"Critical to cobweb models is the assumption that workers form myopic expectations about the future behavior of wages." "Also critical to cobweb models is that the demand curve be flatter than the supply curve; if it is not, the cobweb 'explodes' when demand shifts and an equilibrium wage is never reached."

Source: econterms

Cochrane-Orcutt estimation

An algorithm for estimating a time series linear regression in the presence of autocorrelated errors. The implicit citation is to Cochrane-Orcutt (1949).

The procedure is nicely explained in the SHAZAM manual section online at the SHAZAM web site. Their procedure includes an improvement to include the first observation attributed to the Prais-Winsten transformation. A summary of their excellent description is below. This version of the algorithm can handle only first-order autocorrelation but the Cochrane-Orcutt method could handle more.

Suppose we wish to regress y[t] on X[t] in the presence of autocorrelated errors. Run an OLS regression of y on X and construct a series of residuals e[t]. Regress e[t] on e[t-1] to estimate the autocorrelation coefficient, denoted p here. Then construct series y* and X* by: y*1 = sqrt(1-p2)y1,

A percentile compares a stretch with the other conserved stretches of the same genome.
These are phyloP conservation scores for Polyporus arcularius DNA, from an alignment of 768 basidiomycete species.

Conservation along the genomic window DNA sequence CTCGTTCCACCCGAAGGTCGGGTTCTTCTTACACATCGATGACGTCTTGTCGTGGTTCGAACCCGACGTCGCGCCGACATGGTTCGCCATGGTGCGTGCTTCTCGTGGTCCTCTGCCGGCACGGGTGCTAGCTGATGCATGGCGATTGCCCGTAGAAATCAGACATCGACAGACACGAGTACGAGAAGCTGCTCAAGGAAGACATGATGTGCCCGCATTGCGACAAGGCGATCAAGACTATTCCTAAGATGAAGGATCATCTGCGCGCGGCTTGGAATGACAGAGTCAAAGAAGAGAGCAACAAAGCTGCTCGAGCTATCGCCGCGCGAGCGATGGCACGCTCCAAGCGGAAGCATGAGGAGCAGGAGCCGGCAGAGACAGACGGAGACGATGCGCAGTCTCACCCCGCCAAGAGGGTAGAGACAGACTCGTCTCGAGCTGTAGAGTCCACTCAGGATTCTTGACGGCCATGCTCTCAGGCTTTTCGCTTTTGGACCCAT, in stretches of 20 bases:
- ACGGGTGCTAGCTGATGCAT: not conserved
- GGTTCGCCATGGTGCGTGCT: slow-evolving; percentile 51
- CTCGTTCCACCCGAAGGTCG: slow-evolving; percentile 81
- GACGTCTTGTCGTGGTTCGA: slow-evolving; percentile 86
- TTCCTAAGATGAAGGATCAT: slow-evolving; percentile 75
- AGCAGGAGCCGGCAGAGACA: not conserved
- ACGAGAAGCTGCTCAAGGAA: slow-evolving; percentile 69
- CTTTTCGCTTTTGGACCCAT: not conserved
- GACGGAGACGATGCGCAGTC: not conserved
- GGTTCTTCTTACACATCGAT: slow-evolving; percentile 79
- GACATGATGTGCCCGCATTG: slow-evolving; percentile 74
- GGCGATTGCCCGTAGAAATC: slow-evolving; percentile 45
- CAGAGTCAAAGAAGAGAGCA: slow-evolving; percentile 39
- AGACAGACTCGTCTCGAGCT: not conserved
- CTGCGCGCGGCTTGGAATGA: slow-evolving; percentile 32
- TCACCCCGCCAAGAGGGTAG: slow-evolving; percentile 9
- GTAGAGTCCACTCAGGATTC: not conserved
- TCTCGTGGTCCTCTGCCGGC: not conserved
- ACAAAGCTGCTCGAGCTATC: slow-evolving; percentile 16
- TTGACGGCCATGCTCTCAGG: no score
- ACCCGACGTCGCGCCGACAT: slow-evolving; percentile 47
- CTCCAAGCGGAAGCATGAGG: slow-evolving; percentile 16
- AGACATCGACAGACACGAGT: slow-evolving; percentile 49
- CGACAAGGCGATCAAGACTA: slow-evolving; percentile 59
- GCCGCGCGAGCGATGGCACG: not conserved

X*1 = sqrt(1-p2)X1,

and
y*t = yt - pyt-1,
X*t = Xt - pXt-1

One estimates b in y=bX+u by applying this procedure iteratively -- renaming y* to y and X* to X at each step, until estimates of p have converged satisfactorily.

Using the final estimate of p, one can construct an estimate of the covariance matrix of the errors, and apply GLS to get an efficient estimate of b.

Transformed residuals, the covariance matrix of the estimate of b, R2, and so forth can be calculated; see source.

Source: econterms

coefficient of determination

Same as R-squared.

Source: econterms

coefficient of variation

An attribute of a distribution: its standard deviation divided by its mean.

Example: In a series of wage distributions over time, the standard deviation may rise over time with inflation, but the coefficient of variation may not, and thus the fundamental inequality may not.

Source: econterms

Cognition